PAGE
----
Bally Technologies Incorporated is now America’s first company to get an official online gaming license, setting a precedent for a country that has been plagued with doubts about the legitimacy of online gambling.
The license was issued to Bally by the Nevada Gaming Control Board (NGCB), and has gotten the moss-covered stone of the legality of online gaming rolling at last. In Illinois, online lottery tickets are already available for major state lotteries, but this is the first time a private company has been given the green light to legally operate online gambling games. The chairman of the NGCB, Mark Lipparelli, has called this “another step forward but it’s not the last.” Confirming that this is the first such license issued in the United States, Lipparelli also admitted to being a former employee of Bally, but that he has no connections with the company now.
The decision by the 3-member board to accept Bally’s application was unanimous, supposedly because of the company’s solid reputation as a provider of gaming equipment. A vice president (business development) at Bally, John Connelly, said that nearly 50 Nevada and other casinos have already approached the company to purchase or lease Bally’s equipment so their own clients can enjoy online and mobile gaming. He also added that until testing was complete and it was possible to ensure that the services will be restricted to Nevada for those over the age of 21, they could not be made available to anyone. Connelly also said that his prediction was that, since people spend an average of 2.7 hours a day on their mobiles and hand-held devices, mobile gaming will be extremely popular in the future.
Federal law in the United States today only allows bets to be received from Nevada; the system should also ensure access only to those over the age of 21. Bally has said that their clients will be able to customize the system to suit their own requirements and offer several online games such as online sports betting, video poker, table games, slots and bingo, among others. They also confirmed that their clients will be able to decide how they collect bets from internet customers.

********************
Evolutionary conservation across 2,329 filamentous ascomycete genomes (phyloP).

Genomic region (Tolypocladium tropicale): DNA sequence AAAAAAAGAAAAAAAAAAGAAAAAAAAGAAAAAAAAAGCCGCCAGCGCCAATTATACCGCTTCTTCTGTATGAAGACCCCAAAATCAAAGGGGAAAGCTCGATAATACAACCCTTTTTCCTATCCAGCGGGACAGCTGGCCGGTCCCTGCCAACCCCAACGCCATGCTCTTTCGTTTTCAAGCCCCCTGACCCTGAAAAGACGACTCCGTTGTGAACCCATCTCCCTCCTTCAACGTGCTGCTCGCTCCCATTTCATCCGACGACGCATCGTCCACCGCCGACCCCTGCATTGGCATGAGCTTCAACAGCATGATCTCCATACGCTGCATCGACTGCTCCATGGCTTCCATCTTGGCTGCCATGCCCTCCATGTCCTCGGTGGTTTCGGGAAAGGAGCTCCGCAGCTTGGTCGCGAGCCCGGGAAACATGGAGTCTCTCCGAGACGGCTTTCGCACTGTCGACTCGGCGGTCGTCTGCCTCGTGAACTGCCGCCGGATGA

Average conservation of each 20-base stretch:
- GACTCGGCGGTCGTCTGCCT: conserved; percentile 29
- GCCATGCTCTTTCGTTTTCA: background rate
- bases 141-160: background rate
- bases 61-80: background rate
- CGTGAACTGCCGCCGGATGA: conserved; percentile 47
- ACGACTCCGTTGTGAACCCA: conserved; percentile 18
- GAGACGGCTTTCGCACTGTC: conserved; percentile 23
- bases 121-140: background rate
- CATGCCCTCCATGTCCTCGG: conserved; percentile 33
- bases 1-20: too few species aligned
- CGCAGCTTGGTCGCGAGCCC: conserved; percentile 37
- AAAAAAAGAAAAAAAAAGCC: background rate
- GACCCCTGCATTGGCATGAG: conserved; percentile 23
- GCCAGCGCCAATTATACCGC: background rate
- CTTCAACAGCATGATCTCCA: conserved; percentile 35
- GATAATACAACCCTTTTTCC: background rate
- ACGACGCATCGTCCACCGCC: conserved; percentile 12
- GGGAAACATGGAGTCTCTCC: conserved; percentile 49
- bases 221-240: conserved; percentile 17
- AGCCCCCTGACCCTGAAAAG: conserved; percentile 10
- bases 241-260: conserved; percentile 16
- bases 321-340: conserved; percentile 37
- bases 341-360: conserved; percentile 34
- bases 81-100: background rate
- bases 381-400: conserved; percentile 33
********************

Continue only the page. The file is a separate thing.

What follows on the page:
According to Mark Lerner, legal representative for Bally, Nevada has already established gambling laws as far back as 10 years ago and other states are likely to follow suit soon. Though the NGCB has issued the official license for Bally to host online gaming for their clients, a final nod is required from the Nevada Gaming Commission, which is expected to go through at a Las Vegas meeting to be held on June 21.
The technology for the online gaming has been purchased by Bally from Chiligaming, a company based in France. Though Bally has recruited a few of Chiligaming’s employees, they have not purchased the company itself. Lerner also clarified that Chiligaming was investigated thoroughly by Bally to ensure that they had never accepted any illegal bets from U.S. residents in the past.
The new license for online gaming is sure to provide a sorely-needed boost for the gaming and gambling segment of the internet, especially for American users. However, it remains to be seen how other states fare on this front.